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1. a producer or sponsor of public entertainments, esp musical or theatrical ones
2. the director or manager of an opera, ballet, or other performing company



in bourgeois countries, an owner or organizer of shows and concerts, or an agent concluding contracts and performing other services for a prominent artist on tour. In the 16th through 18th centuries in Italy, theater directors and also organizers and proprietors of private companies were called impresarios.

References in periodicals archive ?
A modest but surprisingly effective backdrop consisting of TLOC's own marketing posters from prior shows created an intriguing meta-context, as if the company were simultaneously poking fun at itself and its own real-life impresario, Artistic Director Spencer Duncanson.
All the impresarios had migrated to Israel in the 1950s and 1960s and were housed in outlying settlements, far from Israel's major cities.
It seems like only yesterday that right-wing impresario Grover Norquist, head of Americans for Tax Reform, raised eyebrows for his lobbying work on behalf of Abdurahman Alamoudi, an American Muslim leader and thus a target for Norquist's efforts to get Arab-Americans to vote Republican--who allegedly helped raise money for groups linked to al Qaeda and Hamas.
West End theatre impresario Bill Kenwright came to Birmingham to wish the cast, including Glen Carter who plays The Man and Rosie Jenkins (Swallow), of hit musical Whistle Down The Wind well in their new run at the Hippodrome.
Conceived by international nightlife impresario Michael Capponi--the property's club will likely prove popular with his celebrity following.
ACTRESS Jenny Seagrove reveals her partner, theatre impresario Bill Kenwright ,has no problem with her filming love scenes.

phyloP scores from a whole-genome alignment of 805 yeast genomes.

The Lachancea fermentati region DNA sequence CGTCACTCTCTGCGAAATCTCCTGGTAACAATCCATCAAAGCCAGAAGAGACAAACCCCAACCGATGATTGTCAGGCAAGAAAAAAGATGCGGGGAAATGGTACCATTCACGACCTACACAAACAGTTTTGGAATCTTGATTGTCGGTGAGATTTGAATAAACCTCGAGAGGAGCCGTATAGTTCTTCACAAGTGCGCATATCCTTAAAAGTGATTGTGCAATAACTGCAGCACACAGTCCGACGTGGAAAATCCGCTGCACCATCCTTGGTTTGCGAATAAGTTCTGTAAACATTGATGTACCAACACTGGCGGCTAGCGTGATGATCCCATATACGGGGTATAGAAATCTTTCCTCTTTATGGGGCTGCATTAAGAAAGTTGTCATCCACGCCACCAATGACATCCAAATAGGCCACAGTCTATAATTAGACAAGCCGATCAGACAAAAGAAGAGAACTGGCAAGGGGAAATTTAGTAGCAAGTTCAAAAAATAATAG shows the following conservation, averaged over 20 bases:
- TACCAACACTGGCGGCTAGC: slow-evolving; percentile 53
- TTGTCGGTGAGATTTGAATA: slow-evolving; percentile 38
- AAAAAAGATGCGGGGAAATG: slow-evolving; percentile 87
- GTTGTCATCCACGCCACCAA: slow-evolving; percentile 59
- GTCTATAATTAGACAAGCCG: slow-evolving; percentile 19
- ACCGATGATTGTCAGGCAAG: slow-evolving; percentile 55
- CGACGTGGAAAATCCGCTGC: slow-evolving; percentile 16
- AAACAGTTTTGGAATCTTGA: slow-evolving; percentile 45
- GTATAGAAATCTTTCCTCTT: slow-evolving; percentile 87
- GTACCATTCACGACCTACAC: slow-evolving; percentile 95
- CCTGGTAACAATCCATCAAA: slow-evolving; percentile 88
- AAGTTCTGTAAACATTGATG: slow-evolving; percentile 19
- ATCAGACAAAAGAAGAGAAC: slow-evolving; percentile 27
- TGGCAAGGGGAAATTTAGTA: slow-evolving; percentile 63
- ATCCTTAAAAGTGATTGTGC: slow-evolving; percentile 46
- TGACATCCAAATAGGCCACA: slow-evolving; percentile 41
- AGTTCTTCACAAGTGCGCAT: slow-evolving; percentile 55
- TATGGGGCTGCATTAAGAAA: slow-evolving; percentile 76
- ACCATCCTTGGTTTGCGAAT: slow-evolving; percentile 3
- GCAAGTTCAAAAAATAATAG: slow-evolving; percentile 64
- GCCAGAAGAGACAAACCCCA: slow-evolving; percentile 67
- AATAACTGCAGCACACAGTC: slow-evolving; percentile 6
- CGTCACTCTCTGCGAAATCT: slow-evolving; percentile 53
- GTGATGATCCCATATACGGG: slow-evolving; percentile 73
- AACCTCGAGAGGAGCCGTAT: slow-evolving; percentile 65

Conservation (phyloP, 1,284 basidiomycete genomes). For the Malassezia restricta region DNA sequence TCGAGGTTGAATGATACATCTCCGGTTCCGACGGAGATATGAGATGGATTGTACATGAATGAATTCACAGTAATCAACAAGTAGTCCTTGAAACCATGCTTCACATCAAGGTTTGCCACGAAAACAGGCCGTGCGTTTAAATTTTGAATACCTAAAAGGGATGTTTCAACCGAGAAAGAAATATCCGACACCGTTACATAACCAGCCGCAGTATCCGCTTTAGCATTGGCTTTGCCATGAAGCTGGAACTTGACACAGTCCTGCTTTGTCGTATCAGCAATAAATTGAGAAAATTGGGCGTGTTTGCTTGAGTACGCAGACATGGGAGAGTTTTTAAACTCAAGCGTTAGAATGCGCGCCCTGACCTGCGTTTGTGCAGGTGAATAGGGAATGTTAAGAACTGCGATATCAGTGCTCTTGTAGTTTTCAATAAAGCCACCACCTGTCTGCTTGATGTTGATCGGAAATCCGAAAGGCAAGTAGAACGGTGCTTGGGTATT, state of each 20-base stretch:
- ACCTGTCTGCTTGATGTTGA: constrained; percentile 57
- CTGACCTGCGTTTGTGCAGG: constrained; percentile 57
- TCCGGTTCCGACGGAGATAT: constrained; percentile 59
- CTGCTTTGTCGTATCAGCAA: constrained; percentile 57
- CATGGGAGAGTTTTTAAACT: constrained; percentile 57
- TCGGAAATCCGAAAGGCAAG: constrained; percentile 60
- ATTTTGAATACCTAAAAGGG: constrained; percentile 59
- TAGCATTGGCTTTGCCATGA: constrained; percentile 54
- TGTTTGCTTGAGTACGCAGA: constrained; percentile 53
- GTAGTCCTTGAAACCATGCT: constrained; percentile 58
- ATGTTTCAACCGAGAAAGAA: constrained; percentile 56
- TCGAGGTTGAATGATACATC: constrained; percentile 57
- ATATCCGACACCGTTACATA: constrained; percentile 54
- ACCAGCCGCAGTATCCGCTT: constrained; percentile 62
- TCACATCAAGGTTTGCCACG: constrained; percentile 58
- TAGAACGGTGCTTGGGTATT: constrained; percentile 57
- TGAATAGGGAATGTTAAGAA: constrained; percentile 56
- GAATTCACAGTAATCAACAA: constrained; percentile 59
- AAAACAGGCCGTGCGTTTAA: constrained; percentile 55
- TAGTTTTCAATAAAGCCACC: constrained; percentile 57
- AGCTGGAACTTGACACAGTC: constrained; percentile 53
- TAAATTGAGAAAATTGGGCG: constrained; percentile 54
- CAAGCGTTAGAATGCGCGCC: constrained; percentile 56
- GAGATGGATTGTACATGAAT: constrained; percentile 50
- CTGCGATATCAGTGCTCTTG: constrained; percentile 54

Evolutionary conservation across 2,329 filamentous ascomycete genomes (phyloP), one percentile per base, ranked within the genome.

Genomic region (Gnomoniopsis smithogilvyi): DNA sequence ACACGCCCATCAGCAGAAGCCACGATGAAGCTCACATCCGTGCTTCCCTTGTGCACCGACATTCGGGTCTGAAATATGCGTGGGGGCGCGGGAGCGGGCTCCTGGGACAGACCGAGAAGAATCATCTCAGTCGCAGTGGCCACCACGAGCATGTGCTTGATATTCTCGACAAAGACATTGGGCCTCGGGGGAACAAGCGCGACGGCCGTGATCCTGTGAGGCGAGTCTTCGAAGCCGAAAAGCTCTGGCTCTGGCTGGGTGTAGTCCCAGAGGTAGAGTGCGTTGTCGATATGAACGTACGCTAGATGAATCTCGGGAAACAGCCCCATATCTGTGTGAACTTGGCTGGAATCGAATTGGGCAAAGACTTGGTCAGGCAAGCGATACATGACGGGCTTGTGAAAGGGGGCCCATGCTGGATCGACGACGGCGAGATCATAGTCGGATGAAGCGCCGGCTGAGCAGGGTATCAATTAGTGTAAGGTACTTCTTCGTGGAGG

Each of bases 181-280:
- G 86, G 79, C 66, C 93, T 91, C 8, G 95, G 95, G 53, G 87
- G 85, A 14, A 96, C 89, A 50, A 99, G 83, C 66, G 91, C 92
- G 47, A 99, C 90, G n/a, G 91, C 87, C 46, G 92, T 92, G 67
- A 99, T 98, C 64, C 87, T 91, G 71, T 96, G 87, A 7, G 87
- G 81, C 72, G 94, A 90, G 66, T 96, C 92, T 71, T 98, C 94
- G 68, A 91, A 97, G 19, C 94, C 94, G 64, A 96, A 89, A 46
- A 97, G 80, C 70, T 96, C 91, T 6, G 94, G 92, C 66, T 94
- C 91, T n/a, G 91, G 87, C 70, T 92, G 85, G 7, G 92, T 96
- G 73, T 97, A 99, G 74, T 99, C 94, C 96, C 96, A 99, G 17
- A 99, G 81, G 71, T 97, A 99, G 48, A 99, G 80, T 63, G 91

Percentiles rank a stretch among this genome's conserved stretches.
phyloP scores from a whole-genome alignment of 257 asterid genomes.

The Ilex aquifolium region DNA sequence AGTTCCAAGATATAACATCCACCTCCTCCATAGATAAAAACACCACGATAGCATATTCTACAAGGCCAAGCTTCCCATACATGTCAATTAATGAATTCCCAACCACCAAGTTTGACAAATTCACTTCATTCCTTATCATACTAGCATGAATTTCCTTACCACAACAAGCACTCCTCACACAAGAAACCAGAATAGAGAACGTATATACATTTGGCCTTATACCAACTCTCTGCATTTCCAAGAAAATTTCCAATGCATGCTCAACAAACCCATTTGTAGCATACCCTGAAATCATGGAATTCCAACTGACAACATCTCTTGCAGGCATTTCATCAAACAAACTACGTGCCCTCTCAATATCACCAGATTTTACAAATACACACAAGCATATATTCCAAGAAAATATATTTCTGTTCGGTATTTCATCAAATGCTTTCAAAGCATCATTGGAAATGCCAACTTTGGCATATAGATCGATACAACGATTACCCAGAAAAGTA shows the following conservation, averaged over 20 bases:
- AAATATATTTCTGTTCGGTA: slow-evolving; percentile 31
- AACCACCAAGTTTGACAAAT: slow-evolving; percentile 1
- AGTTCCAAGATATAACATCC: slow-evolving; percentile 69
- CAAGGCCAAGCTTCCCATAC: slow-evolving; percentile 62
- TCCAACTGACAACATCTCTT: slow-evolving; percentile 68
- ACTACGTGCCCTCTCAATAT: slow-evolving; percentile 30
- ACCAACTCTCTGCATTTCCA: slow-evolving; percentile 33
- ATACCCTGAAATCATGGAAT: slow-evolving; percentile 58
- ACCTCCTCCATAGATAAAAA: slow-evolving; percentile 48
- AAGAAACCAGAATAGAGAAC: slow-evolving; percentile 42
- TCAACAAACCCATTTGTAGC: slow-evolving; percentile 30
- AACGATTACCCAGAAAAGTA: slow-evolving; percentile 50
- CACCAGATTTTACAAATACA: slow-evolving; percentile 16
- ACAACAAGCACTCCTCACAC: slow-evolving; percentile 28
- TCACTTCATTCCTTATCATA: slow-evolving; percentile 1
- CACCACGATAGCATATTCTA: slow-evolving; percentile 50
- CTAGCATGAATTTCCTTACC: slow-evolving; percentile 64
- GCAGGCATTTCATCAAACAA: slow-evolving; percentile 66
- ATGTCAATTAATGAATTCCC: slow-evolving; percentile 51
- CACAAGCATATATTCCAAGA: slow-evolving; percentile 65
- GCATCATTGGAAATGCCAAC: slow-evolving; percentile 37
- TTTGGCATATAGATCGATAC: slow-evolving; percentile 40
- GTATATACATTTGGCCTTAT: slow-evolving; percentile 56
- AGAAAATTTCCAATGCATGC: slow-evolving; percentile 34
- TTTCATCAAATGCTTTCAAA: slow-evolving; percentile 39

Benjamin Britten: A Celebration marks what would have been the composer's 90th birthday and several other anniversaries--the University of Western Ontario's 125th and the 95th birthday of the festival's distinguished Canadian impresario, Nicholas Goldschmidt.
We explained that Giulio Gatti-Casazza (the impresario, or general manager, of the New York Metropolitan Opera House from 1908 to 1935) had been mentioned when we were youths by relatives who were opera buffs.
Welsh impresario Sir Dai Llewellyn said he was astonished former Prime Minister John Major had enjoyed a four-year affair with her.
It is paired with The Impresario, a delightful one-act signspiel by Mozart, which is here presented for the first time on period instruments.
They were formed by pop impresario Lou Pearlman, who kickstarted the careers of the Backstreet Boys.
State and local issues continue to command attention, and in Philadelphia, TEI is planning not only a State update session by impresario Paul Frankel, but also programs on dealing with DOR discovery requests and synthetic leases and securitization.